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“Red hair” gene association found between melanoma and Parkinson’s disease

Scientists from Massachusetts General Hospital in Boston suggest that melanocortin 1 receptor (MC1R) gene variant tied to red hair and skin vulnerability to sun damage may also raise the risk of Parkinson’s disease (PD).

In their report published online in Annals of Neurology (Jan. 23, 2017), the researchers reported that mice, which carry an inactivating mutation of MC1R and mimic the human redhead phenotype, have compromised nigrostriatal dopaminergic neuronal integrity. Consequently, they are more susceptible to dopaminergic neuron toxins 6-hydroxydopamine and 1-methyl-4-phenyl-1,2,3,6-tetrahydropyridine (MPTP).

“This study is the first to show direct influences of the melanoma-linked MC1R gene on dopaminergic neurons in the brain and may provide evidence for targeting MC1R as a novel therapeutic strategy for PD,” said the lead author, Dr. Xiqun Chen, an assistant professor at Massachusetts General Hospital in Boston, who was quoted in a press release.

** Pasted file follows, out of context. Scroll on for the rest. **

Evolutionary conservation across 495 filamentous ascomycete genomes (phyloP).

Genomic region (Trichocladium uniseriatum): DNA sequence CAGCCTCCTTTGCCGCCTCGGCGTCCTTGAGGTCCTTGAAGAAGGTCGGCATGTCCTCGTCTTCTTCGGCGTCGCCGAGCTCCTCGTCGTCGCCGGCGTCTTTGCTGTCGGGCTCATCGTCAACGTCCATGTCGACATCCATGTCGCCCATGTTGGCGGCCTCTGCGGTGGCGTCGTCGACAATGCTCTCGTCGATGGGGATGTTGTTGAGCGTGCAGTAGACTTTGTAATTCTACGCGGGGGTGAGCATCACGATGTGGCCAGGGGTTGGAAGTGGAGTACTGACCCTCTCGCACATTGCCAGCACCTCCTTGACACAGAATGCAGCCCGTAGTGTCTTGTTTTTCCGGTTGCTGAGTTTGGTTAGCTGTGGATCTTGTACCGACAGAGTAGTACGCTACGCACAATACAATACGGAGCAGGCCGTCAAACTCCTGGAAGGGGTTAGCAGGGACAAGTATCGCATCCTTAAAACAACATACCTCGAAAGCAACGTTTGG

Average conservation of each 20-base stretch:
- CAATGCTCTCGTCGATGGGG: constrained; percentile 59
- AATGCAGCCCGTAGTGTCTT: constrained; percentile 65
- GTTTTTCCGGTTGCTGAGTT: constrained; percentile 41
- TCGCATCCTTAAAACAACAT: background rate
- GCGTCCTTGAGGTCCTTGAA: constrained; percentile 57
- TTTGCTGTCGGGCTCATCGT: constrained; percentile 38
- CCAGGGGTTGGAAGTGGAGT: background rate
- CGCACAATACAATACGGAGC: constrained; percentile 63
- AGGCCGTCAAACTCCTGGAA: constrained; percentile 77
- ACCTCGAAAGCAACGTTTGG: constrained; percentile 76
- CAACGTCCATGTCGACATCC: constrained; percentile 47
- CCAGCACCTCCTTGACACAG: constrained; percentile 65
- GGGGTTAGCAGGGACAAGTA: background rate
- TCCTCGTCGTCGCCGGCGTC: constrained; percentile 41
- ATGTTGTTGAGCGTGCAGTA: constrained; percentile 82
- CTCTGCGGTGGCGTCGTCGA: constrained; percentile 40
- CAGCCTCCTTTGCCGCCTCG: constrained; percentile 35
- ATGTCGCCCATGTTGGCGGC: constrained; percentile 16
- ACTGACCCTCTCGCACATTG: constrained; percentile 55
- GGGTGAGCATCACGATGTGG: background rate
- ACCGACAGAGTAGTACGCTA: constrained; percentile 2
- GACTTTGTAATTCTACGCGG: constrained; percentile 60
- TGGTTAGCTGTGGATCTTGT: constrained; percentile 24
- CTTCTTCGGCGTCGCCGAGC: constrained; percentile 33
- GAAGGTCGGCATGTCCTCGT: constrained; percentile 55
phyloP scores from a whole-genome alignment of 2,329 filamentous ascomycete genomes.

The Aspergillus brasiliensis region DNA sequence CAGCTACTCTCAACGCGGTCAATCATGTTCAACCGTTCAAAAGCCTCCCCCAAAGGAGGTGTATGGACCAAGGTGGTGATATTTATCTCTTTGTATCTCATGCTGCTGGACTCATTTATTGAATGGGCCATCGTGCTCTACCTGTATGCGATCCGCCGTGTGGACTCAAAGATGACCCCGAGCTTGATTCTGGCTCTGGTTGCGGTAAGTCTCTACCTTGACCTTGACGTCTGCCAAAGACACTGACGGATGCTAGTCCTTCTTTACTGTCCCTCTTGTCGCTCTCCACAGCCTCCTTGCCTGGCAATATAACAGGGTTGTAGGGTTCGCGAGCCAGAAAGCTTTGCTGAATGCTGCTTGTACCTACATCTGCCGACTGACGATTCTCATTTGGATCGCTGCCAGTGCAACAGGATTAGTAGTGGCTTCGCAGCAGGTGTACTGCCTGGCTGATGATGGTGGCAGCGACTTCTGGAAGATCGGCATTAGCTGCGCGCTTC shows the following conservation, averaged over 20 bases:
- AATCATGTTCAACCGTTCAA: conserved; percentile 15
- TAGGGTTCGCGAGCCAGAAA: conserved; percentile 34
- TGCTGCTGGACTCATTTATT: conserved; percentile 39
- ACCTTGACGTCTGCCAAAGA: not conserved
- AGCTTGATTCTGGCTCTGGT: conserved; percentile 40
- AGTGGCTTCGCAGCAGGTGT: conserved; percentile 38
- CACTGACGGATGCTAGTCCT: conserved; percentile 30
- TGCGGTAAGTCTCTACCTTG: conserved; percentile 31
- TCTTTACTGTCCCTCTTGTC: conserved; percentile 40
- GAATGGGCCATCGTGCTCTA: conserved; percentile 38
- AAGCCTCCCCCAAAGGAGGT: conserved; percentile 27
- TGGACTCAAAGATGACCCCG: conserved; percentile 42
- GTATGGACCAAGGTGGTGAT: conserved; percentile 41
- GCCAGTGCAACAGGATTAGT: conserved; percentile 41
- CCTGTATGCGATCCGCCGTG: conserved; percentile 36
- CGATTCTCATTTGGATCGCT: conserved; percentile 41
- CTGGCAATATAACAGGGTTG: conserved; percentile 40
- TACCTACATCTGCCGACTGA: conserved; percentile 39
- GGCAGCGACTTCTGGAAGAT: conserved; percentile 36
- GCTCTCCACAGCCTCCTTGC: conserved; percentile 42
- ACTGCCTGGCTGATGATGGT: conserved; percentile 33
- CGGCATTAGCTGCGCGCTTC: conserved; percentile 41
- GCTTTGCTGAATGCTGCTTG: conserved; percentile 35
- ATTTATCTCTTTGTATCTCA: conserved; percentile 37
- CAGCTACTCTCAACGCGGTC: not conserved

Since MC1R regulates pigmentation and red hair is a shared risk factor for both melanoma and Parkinson’s disease, it is possible that, in both conditions, MC1R’s role involves pigmentation and related oxidative stress, said Dr. Chen.

“Our findings suggest further investigation into the potential of MC1R-activating agents as novel neuroprotective therapies for PD, and together with epidemiological evidence, may offer information that could guide those [people] carrying MC1R variants to seek advice from dermatologists or neurologists about their personal risk for melanoma and Parkinson’s disease,” Dr. Chen added.

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